News / Middle East

Clinton: Libyan Bloodshed 'Completely Unacceptable'

Secretary of State Hillary Rodham Clinton, speaks at the State Department in Washington Feb. 22, 2011
Secretary of State Hillary Rodham Clinton, speaks at the State Department in Washington Feb. 22, 2011

Secretary of State Hillary Clinton Tuesday said violence unleashed against Libyan protesters is "completely unacceptable" and that the United States will take "appropriate steps" to deal with the situation.  Clinton and other U.S. officials are focusing on the safety of several thousand American citizens in Libya.  

Officials here indicate they are tempering their Libya rhetoric out of concern for Americans who might become stranded in Libya.  But Clinton’s remarks still were the harshest by the United States thus far about the violence there.

At a press event with Latvian Foreign Minister Girts Valdis Kristovskis, Clinton called the bloodshed in Libya, which might have claimed hundreds of victims, "completely unacceptable" and said it is the responsibility of Libyan authorities to respect the universal rights of their people.

She said that although the Libyan government shutdown of communications is limiting U.S. understanding of the situation, the American and world response to the violence is unequivocal. "I think that the message today is very clear and unambiguous from the entire international community.  There is no ambivalence.  There is no doubt in anyone’s mind that the violence must stop and that the government of Libya has a responsibility to respect the universal rights of all of its citizens, and to support the exercise of those rights," she said.

Clinton said the safety and well-being of Americans in Libya is the Obama administration’s highest immediate priority and that the United States is in contact with officials in Libya and neighboring states on their behalf.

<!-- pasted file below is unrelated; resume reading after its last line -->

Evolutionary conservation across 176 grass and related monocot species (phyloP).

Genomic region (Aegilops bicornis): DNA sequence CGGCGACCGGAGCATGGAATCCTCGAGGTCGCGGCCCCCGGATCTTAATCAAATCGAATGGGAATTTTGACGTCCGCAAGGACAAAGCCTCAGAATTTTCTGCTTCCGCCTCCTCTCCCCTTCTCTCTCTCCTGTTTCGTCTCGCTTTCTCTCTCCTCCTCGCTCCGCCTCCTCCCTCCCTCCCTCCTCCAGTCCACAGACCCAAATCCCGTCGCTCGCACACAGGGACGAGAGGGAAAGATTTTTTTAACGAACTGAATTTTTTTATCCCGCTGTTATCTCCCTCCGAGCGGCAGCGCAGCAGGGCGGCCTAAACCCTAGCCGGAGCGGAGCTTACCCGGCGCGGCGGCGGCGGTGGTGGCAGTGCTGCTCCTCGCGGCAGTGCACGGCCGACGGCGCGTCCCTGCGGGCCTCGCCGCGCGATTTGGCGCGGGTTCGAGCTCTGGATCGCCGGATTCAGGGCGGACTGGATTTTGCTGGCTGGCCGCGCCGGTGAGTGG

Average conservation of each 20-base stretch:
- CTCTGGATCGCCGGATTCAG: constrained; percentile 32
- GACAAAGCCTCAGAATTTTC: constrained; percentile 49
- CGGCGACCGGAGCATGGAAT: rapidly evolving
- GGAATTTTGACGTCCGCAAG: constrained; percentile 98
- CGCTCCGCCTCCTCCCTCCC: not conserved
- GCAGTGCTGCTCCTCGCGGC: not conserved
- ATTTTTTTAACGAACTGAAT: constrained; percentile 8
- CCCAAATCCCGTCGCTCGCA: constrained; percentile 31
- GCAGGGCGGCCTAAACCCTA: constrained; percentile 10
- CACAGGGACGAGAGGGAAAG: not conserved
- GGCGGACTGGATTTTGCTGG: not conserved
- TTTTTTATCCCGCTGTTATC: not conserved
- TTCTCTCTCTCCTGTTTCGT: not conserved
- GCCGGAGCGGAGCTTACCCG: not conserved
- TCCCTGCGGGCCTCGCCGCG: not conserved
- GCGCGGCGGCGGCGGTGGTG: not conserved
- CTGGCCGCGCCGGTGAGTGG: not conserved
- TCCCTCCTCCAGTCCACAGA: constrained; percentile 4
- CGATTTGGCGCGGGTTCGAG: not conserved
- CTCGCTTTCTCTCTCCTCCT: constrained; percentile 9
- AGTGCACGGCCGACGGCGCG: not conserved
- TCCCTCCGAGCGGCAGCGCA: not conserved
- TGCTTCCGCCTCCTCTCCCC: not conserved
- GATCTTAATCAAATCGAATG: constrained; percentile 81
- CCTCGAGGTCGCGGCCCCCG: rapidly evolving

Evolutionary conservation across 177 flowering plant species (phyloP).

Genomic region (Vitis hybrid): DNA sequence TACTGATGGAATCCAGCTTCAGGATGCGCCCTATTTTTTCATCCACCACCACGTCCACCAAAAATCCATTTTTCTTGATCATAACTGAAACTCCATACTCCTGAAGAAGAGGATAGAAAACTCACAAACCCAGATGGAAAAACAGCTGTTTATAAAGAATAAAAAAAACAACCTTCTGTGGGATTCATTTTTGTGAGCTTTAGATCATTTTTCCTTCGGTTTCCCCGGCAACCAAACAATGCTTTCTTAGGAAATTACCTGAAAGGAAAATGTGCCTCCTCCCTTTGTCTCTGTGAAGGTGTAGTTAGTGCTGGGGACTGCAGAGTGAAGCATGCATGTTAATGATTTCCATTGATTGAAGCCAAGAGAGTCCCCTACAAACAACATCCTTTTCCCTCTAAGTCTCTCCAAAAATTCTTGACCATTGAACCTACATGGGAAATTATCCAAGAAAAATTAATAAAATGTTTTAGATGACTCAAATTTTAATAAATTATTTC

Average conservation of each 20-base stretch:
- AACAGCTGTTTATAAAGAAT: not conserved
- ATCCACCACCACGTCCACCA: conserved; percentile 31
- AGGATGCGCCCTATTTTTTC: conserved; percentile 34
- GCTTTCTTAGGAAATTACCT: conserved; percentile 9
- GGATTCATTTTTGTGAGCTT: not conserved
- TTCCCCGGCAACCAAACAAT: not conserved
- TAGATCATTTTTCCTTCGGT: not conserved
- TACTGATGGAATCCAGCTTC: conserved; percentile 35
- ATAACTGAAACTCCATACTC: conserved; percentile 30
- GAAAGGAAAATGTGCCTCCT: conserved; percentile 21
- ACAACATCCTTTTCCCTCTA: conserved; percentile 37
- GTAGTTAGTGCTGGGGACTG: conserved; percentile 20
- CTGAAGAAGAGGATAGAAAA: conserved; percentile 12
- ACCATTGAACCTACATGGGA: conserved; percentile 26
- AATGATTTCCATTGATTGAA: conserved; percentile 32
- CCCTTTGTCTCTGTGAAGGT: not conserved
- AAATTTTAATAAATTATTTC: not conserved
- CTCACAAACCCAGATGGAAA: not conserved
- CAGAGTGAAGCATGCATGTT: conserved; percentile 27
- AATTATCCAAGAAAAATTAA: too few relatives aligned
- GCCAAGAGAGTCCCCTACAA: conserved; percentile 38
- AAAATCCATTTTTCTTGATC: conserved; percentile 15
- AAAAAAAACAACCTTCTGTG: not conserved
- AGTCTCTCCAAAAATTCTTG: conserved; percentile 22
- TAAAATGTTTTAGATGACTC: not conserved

Officials here say several thousand Americans, many with dual U.S. and Libyan citizenship, live in the North African country, including hundreds working in the oil industry.

The State Department on Monday ordered the evacuation of family members of embassy staffers and non-emergency personnel from the U.S. mission in Tripoli.  But officials noted with some concern that none of the affected group of several dozen people has been able to leave.

Clinton noted with approval steps by the monarchy in Bahrain to ease tensions after deadly violence there between security forces and protestors, including a prisoner release and overture for dialogue with opposition elements.

"We hope Bahrain’s friends across the region and around the world will support this initiative as a constructive path to preserve Bahrain’s stability and help meet the aspirations of all its people.  As we have said, these steps will need to be followed by concrete actions and reforms," she said.

Appealing for continued restraint in Bahrain, Clinton urged parties there to "work quickly" so that a national dialogue can produce meaningful measures that respond to the legitimate aspirations of all of the people of Bahrain.

The Sunni Muslim-led Persian Gulf state, with a Shi'ite majority, hosts the U.S. Navy’s 5th Fleet and is considered critical to American security interests.

Clinton also condemned reports of continued violence in Yemen, while welcoming initial steps by authorities in Egypt and Tunisia toward democratic reform.

NEW: Follow our Middle East reports on Twitter
and discuss them on our Facebook page.

You May Like

Lebanese Media Unite to Support Palestinians in Gaza

Joint newscast billed as Arab world’s first unified news bulletin in support of Hamas-controlled Gaza Strip More

Photogallery Australian PM Alleges ‘Coverup’ at MH17 Crash Site

Meanwhile, Russia's ambassador to Malaysia denies plane's black boxes were opened before they were handed over to Malaysian officials More

Despite Advances in AIDS Treatment, Stigma Lingers

Leading immunologist tells VOA that stigma is often what prevents those infected with disease from seeking treatment More

This forum has been closed.
Comments
     
There are no comments in this forum. Be first and add one

Featured Videos

Your JavaScript is turned off or you have an old version of Adobe's Flash Player. Get the latest Flash player.